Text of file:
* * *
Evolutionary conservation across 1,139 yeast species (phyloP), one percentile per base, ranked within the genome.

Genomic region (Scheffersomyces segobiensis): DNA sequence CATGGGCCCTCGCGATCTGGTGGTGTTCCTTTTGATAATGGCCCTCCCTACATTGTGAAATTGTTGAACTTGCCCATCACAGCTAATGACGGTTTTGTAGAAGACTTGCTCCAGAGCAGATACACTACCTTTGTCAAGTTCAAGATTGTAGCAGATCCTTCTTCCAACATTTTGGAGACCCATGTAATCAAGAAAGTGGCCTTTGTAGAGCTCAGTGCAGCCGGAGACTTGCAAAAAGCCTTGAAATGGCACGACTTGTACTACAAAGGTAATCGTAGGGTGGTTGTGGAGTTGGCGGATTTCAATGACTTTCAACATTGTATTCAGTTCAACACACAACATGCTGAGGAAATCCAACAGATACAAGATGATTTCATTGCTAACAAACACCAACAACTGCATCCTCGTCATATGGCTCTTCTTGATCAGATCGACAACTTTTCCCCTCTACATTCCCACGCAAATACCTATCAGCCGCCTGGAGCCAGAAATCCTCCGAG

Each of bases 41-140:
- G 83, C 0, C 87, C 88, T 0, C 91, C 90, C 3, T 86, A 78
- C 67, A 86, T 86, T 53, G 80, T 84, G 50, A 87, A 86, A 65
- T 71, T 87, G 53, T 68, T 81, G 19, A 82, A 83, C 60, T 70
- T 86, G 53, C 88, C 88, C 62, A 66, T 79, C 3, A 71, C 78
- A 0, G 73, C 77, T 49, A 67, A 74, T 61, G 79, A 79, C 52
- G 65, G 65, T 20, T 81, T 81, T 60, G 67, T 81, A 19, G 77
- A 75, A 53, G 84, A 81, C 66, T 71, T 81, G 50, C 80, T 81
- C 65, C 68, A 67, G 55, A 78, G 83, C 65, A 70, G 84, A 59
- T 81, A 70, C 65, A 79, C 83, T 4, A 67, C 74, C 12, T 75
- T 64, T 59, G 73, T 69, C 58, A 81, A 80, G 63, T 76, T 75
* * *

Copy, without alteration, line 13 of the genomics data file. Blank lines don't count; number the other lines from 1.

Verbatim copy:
- T 64, T 59, G 73, T 69, C 58, A 81, A 80, G 63, T 76, T 75